Anka Muhlstein translated from the French by Adriana Hunter

The Pen and the Brush

How Passion for Art Shaped Nineteenth-Century French Novels


Publication Date: Jan 31, 2017

224 pp

Hardcover

List Price US $18.95
Trim Size (H x W): 5 x 8
ISBN: 978-1-59051-805-2

Ebook

List Price US $7.99
ISBN: 978-1-59051-806-9


A scintillating glimpse into the lives of acclaimed writers and artists and their inspiring, often surprising convergences, from the author of Monsieur Proust’s Library

With the wit and penetration well known to readers of Balzac’s Omelette and Monsieur Proust’s Library, Anka Muhlstein’s Pen and Brush revisits the delights of the French novel. This time she focuses on late 19th– and 20th-century writers: Balzac, Zola, Proust, Huysmans, and Maupassant, through the lens of their passionate involvement with the fine arts. She delves into the crucial role that painters play as characters in their novels, which she pairs with an exploration of the profound influence that painting exercised on the novelists’ techniques, offering an intimate view of the intertwined worlds of painters and writers at the time.

Muhlstein’s deftly chosen vignettes bring to life a portrait of the nineteenth century’s tight-knit artistic community, where Cézanne and Zola befriended each other as boys and Balzac yearned for the approval of Delacroix. She leads the reader on a journey of spontaneous discovery as she explores how a great painting can open a mind and spark creative fire.



Excerpt from The Pen and the Brush

The young Zola’s friendship with two fellow pupils—Paul Cézanne and Baptistin Baille, a future lecturer at the Polytechnique—brightened these years made tough by the dirt, bad food, cold, bullying, and lack of freedom that went hand-in-hand with boarding life. Cézanne was a year older, bigger, stronger, and wealthier (his father was a banker), and he took Émile under his protection, which was of great benefit to this shy, puny boy who was the butt of his classmates’ jibes. In contrast to the other pupils, whose only aspiration was to lounge around on café terraces and play cards, the three friends escaped to the countryside whenever they could. Cézanne never set out without his “powder flask and . . . his box of color cartridges” while Zola “always had a book of poetry in his pocket.” They walked for hours; if it was hot they would take a dip in the river Arc, which ran through a series of goures, pools deep enough for swimming, but mostly they talked—they talked endlessly. Years later, in 1866, in his dedication to Cézanne of his Salon de 1866, Zola reminded his friend that “we have been talking about art and literature for the past ten years.” Cézanne shared Zola’s enthusiasm for the romantic poets and gladly saw himself as a poet while Zola enjoyed drawing and actually won the drawing prize at their school. But Cézanne’s passion for depicting the world around him soon asserted itself. On their outings he was constantly stopping to draw things, and revisited some sites years later: in a letter to Zola dated June 20, 1859, he sketched three young boys playing a the river beneath a large tree: one wore a straw hat, another was swimming with his head above the water, and the third was doing a sort of somersault—only his backside and feet were visible. The image needs no explanation.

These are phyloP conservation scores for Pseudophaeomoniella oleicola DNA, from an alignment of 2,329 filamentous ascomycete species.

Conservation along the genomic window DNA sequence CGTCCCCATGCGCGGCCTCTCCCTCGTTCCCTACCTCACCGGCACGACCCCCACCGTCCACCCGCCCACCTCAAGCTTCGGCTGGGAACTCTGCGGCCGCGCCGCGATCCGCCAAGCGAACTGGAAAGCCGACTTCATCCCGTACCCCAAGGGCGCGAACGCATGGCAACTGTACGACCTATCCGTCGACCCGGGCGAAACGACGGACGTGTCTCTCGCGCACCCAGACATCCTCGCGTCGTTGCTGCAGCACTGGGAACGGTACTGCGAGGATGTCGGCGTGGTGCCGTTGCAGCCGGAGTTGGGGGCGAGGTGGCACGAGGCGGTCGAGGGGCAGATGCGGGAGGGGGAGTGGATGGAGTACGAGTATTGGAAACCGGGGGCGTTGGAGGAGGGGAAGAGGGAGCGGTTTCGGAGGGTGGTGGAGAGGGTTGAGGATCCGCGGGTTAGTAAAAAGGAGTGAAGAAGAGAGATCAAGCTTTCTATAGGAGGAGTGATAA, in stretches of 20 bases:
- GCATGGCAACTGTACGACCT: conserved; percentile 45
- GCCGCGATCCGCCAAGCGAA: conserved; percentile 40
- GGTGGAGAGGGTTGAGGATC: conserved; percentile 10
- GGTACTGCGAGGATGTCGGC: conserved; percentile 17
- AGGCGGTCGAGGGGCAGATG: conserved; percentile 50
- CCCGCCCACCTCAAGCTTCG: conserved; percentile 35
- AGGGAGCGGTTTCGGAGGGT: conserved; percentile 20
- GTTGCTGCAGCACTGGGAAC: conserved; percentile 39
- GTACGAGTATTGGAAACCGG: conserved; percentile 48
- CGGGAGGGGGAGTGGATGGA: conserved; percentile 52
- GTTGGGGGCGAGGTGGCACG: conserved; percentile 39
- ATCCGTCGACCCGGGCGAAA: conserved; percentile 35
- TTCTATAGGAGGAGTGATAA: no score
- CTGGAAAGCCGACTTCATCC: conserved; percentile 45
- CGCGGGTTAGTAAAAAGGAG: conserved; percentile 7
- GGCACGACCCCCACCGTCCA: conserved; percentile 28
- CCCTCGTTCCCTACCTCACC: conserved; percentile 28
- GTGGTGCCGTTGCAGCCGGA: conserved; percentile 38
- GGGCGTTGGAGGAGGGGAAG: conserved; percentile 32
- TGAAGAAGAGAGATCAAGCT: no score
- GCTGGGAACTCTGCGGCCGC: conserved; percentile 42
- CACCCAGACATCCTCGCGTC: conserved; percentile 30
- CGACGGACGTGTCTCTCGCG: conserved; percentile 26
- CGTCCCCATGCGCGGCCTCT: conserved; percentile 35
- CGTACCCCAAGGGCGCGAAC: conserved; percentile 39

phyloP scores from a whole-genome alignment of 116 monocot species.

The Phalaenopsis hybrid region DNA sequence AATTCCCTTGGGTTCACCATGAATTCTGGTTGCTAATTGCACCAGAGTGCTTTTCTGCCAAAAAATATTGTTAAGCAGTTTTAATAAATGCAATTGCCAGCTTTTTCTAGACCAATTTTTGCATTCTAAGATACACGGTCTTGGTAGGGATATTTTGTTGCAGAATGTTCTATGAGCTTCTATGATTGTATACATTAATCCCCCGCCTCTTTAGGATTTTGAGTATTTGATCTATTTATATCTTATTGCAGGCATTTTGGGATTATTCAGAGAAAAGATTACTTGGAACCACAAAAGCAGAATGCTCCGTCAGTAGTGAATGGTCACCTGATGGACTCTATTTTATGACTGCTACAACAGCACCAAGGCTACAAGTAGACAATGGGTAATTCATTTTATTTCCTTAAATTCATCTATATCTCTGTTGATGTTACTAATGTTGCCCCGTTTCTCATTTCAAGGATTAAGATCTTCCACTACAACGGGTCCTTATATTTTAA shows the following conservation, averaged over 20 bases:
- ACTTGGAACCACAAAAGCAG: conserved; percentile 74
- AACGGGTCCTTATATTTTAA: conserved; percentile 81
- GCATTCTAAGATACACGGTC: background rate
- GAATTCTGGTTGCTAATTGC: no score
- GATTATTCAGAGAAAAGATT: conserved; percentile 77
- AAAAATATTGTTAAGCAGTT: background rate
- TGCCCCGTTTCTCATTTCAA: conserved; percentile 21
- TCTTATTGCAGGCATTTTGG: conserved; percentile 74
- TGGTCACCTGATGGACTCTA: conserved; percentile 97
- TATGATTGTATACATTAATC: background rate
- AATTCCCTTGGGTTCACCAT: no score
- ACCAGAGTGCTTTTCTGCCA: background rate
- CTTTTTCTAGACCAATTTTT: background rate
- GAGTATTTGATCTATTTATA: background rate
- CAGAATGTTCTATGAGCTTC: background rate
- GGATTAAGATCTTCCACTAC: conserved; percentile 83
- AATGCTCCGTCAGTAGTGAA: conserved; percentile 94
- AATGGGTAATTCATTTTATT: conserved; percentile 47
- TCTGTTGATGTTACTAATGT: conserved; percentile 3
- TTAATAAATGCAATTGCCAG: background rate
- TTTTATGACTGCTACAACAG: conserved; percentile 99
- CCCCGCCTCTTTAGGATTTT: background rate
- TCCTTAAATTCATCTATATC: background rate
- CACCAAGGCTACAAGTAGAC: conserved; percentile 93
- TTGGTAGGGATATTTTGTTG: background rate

“The close friendship, interaction, and parallelism between writers and artists in nineteenth-century France are the subject of Anka Muhlstein’s The Pen and the Brush. . . The subject is enormous, and might threaten to go off in every direction. What about photography? And book illustration? And sculpture? What about poets and pictures, both real and imaginary? Anka Muhlstein wisely limits herself to prose writers, and to five who speak to her most clearly: Balzac, Zola, Huysmans, Maupassant, and—a slight chronological cheat—Proust. The result is a personal, compact, intense book that provokes both much warm nodding and occasional friendly disagreement.”Julian Barnes, New York Review of Books